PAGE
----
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Major breakthrough could help detoxify pollutants

Scientists hope a major breakthrough could lead to more effective methods for detoxifying dangerous pollutants like PCBs and dioxins. The result is a culmination of 15 years of research and has been published in Nature. It details how certain organisms manage to lower the toxicity of pollutants.

Oct 19th, 2014

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High-speed evolution in the lab - Geneticists evaluate cost-effective genome analysis

Organisms require flexible genomes in order to adapt to changes in the environment. Scientists have studied genomes of entire populations. They want to know why individuals differ from each other and how these differences are encoded in the DNA. In two review papers they discuss why DNA sequencing of entire groups can be an efficient and cost-effective way to answer these questions.

Oct 17th, 2014

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Easy recipe to make bone and cartilage

The repair of large bone defects and damaged cartilage remains a significant clinical challenge, with current strategies unable to reliably generate the cells that make bone and cartilage. Now, researchers are able to produce such cells by exposing embryonic stem cells to a combination of small molecules, mimicking normal development. This strategy is easily scalable, offering great potential in bone and cartilage regenerative medicine.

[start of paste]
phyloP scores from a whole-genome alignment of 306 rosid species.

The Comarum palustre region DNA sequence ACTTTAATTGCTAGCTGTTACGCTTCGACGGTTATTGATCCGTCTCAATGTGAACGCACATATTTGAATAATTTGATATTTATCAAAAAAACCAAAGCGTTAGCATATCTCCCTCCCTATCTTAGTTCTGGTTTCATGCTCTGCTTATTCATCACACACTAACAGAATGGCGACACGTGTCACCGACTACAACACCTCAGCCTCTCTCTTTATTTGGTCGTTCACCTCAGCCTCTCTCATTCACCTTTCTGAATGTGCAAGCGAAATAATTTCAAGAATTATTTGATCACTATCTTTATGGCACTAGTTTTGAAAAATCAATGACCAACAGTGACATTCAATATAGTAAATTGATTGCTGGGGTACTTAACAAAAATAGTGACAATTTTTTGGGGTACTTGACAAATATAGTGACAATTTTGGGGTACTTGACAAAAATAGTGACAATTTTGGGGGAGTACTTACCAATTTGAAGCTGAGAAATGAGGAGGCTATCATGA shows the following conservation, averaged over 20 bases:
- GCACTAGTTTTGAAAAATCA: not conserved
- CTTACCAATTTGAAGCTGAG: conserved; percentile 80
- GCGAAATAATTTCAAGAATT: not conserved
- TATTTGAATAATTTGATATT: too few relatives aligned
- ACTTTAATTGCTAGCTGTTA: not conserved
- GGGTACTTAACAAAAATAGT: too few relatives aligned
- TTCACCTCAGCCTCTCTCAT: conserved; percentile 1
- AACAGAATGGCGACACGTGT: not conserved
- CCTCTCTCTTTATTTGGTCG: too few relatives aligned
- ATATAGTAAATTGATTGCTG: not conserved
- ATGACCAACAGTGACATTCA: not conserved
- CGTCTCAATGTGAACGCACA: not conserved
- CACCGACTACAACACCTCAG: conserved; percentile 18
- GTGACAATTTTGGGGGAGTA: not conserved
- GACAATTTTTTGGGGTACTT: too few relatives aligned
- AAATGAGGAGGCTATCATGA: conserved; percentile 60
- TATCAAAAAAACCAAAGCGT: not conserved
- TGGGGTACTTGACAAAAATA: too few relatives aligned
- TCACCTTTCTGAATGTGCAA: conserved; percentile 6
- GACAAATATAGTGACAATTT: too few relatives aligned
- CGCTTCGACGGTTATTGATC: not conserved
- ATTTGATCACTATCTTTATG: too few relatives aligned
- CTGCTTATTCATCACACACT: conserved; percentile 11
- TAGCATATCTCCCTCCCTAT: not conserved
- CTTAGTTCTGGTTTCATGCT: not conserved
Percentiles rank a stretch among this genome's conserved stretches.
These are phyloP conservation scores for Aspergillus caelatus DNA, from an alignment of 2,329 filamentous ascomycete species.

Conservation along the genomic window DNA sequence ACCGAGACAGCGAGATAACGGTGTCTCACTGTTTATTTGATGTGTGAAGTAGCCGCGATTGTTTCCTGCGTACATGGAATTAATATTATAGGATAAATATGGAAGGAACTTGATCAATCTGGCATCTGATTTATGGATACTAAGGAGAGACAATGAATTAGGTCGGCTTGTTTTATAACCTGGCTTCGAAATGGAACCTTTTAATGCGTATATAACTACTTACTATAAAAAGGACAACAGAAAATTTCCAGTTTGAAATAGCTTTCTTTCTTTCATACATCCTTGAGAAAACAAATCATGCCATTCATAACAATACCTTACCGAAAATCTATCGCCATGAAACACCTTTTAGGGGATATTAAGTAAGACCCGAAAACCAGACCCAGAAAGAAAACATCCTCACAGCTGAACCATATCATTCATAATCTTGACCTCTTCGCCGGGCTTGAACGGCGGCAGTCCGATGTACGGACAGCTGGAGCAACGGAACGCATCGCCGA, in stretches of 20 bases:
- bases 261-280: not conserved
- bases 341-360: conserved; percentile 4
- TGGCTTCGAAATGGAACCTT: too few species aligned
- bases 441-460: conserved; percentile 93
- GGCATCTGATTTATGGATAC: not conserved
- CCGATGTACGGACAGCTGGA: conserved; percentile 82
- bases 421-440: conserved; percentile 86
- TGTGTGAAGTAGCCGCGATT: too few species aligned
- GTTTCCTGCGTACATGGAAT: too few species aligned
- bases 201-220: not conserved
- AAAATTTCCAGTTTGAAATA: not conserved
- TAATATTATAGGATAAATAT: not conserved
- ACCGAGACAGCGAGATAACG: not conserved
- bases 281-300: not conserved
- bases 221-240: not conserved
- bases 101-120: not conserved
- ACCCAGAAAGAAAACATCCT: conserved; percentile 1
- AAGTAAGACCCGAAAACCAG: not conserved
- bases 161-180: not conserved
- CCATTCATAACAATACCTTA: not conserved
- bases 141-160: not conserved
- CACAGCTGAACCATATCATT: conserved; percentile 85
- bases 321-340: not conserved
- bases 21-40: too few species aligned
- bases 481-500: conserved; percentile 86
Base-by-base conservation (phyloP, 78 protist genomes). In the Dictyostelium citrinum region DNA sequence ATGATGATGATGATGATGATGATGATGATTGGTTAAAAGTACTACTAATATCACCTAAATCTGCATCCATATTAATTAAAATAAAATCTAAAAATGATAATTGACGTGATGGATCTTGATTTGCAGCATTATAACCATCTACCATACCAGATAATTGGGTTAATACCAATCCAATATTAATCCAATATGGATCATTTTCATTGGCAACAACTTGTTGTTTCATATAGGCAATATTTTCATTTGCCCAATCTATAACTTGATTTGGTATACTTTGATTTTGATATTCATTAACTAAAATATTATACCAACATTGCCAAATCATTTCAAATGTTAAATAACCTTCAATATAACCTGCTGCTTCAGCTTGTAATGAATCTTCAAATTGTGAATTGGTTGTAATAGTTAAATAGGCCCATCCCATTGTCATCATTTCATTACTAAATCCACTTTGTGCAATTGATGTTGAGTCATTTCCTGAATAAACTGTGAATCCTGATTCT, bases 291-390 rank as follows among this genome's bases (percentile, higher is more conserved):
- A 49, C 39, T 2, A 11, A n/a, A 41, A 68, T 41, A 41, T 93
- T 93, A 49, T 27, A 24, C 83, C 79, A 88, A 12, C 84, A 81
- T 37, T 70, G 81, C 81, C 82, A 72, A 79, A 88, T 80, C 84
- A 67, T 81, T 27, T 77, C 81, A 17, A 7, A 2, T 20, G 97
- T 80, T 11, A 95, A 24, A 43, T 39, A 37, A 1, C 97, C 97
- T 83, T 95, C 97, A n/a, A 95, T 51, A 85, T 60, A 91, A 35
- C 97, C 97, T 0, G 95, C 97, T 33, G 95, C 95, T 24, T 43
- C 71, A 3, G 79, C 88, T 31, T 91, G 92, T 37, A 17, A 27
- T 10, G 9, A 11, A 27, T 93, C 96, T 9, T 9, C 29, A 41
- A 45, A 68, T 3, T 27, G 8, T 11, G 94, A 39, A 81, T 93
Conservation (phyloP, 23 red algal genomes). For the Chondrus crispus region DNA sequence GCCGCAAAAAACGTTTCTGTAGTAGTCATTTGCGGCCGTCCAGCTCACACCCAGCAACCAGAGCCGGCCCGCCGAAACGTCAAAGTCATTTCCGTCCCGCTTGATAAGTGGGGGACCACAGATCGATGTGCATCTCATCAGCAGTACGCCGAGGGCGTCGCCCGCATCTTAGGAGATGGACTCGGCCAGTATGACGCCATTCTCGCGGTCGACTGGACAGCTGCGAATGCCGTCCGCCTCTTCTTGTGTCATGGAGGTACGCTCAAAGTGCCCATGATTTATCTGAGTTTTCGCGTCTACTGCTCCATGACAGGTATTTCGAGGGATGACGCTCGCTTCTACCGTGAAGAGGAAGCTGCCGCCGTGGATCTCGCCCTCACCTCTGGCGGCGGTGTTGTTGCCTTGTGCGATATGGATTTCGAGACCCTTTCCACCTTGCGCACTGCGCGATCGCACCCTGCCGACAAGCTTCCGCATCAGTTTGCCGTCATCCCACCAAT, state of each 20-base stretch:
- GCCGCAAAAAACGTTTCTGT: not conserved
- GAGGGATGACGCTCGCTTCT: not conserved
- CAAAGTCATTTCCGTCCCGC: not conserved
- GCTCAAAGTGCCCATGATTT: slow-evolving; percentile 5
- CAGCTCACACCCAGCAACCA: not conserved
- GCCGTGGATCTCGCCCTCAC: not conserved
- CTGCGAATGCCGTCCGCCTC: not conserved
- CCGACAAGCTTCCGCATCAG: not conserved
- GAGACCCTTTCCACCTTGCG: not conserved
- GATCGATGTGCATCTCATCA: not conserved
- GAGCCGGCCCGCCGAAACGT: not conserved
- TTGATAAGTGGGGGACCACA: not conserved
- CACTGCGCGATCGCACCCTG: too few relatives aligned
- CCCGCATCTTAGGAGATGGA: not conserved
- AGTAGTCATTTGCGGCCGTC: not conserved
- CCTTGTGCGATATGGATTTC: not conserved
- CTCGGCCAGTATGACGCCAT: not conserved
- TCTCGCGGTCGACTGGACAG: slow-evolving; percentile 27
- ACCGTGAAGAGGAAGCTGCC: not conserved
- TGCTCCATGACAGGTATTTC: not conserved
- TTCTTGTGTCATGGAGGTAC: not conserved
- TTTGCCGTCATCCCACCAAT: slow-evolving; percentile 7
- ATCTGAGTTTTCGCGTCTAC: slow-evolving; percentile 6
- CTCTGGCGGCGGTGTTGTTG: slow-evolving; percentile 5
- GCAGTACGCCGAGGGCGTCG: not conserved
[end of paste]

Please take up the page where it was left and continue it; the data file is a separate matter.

Oct 7th, 2014

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A new way to extract bone-making cells from fat tissue

By sorting human fat tissue cells by their expression of a certain gene, scientists were able to retrieve a high yield of cells that showed an especially strong propensity to make bone tissue. With more refinement, the method could improve the ability of surgeons to speed bone healing.

Oct 6th, 2014

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Scientists develop barcoding tool for stem cells

A seven-year-project to develop a barcoding and tracking system for tissue stem cells has revealed previously unrecognized features of normal blood production: new data suggests, surprisingly, that the billions of blood cells that we produce each day are made not by blood stem cells, but rather their less pluripotent descendants, called progenitor cells.

Oct 5th, 2014

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'Programmable' antibiotic harnesses an enzyme to attack drug-resistant microbes

Conventional antibiotics are indiscriminate about what they kill, a trait that can lead to complications for patients and can contribute to the growing problems of antibiotic resistance. But a a 'programmable' antibiotic being developed at Rockefeller would selectively target only the bad bugs, particularly those harboring antibiotic resistance genes, and leave beneficial microbes alone.

Oct 5th, 2014

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